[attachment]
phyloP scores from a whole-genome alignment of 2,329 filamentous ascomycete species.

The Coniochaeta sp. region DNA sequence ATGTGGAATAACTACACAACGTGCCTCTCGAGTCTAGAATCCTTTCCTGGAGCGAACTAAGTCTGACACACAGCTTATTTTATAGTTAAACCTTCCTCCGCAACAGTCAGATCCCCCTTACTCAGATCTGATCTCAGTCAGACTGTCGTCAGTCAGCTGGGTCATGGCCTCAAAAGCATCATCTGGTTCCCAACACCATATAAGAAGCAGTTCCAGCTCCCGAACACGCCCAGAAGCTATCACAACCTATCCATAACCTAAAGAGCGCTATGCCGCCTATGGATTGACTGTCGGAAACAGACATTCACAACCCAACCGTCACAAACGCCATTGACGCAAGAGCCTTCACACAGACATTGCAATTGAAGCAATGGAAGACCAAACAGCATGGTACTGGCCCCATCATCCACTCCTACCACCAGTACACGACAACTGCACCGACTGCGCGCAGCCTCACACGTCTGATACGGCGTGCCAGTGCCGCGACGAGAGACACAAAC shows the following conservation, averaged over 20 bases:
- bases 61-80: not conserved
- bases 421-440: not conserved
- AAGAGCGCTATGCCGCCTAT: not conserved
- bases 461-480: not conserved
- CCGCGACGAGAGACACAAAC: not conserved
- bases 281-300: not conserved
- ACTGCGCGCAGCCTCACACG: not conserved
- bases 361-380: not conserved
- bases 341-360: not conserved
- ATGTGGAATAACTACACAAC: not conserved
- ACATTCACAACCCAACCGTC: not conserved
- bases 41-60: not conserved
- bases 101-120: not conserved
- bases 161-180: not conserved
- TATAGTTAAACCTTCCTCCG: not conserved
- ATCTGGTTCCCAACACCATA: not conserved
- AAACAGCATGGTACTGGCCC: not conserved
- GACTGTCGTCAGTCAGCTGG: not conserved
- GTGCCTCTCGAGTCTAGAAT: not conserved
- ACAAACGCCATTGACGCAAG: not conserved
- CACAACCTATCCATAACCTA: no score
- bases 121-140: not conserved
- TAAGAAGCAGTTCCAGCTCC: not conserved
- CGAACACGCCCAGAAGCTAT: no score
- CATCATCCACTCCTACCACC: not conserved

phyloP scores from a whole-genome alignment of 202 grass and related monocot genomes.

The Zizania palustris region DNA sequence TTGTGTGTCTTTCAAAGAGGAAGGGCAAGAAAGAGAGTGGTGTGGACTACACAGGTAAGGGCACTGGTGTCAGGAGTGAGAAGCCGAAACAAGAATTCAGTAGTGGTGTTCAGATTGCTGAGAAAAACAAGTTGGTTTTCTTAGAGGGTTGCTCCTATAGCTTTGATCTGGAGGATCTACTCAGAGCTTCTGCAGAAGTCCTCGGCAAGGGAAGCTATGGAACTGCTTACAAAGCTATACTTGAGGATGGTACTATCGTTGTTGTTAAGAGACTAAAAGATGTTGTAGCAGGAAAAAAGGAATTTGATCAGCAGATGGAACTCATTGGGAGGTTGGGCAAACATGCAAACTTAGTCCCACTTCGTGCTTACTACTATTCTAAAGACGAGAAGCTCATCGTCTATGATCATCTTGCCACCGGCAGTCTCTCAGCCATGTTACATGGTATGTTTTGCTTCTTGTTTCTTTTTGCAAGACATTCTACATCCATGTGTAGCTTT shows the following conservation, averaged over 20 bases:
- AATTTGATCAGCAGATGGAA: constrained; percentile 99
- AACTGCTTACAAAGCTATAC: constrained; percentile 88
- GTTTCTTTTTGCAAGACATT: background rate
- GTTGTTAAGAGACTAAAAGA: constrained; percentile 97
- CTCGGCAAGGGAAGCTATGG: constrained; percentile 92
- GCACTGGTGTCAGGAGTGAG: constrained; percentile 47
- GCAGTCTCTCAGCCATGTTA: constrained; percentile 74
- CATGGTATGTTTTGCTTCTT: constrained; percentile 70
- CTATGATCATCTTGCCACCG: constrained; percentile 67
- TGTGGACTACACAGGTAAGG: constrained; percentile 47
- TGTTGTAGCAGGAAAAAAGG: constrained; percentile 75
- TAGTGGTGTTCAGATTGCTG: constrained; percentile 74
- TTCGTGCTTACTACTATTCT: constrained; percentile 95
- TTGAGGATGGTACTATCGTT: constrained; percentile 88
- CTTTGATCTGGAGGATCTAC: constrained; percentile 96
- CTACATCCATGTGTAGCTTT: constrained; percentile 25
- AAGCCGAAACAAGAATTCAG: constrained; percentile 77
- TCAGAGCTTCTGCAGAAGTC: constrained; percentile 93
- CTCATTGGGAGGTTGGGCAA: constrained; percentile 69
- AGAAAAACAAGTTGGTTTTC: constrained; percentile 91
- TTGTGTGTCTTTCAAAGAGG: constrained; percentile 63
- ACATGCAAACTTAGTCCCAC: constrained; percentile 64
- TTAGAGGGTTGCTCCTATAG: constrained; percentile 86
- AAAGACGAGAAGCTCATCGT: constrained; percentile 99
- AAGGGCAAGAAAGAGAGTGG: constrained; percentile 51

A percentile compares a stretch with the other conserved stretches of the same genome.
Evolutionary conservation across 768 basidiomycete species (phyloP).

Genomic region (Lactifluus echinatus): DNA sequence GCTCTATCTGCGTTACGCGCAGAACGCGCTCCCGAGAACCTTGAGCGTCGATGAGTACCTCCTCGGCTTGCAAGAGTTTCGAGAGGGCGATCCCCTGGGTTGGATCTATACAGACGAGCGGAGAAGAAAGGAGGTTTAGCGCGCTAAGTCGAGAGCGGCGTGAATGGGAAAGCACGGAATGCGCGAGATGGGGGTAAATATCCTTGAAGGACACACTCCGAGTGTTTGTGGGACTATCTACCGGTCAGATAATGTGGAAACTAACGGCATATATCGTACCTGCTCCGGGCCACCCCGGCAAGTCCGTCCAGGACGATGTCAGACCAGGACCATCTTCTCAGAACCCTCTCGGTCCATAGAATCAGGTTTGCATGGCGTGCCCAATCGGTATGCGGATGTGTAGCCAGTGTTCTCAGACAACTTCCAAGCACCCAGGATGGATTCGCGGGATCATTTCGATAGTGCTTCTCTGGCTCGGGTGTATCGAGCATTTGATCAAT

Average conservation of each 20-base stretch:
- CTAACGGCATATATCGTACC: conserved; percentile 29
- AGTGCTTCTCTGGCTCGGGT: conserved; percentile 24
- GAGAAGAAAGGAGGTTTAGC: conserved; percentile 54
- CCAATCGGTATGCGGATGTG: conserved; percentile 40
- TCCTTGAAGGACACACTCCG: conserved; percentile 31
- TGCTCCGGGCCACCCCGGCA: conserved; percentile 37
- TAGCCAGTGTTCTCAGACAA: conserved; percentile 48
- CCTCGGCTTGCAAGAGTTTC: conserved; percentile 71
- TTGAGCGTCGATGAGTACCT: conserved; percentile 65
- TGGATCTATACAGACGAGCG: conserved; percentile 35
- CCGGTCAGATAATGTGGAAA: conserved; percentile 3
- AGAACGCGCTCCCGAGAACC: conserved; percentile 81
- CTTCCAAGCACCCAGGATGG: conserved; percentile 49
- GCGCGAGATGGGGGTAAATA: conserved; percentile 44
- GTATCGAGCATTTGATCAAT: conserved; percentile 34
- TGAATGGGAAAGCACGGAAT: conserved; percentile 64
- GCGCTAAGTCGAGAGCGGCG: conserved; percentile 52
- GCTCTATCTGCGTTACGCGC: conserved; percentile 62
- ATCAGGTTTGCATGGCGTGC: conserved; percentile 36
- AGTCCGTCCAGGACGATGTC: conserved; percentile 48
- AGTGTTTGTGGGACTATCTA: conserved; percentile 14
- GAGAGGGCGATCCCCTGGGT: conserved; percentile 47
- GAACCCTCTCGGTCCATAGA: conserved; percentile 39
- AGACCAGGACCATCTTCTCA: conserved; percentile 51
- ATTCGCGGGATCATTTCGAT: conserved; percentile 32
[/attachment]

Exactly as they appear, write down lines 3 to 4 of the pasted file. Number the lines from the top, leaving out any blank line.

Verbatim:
- bases 61-80: not conserved
- bases 421-440: not conserved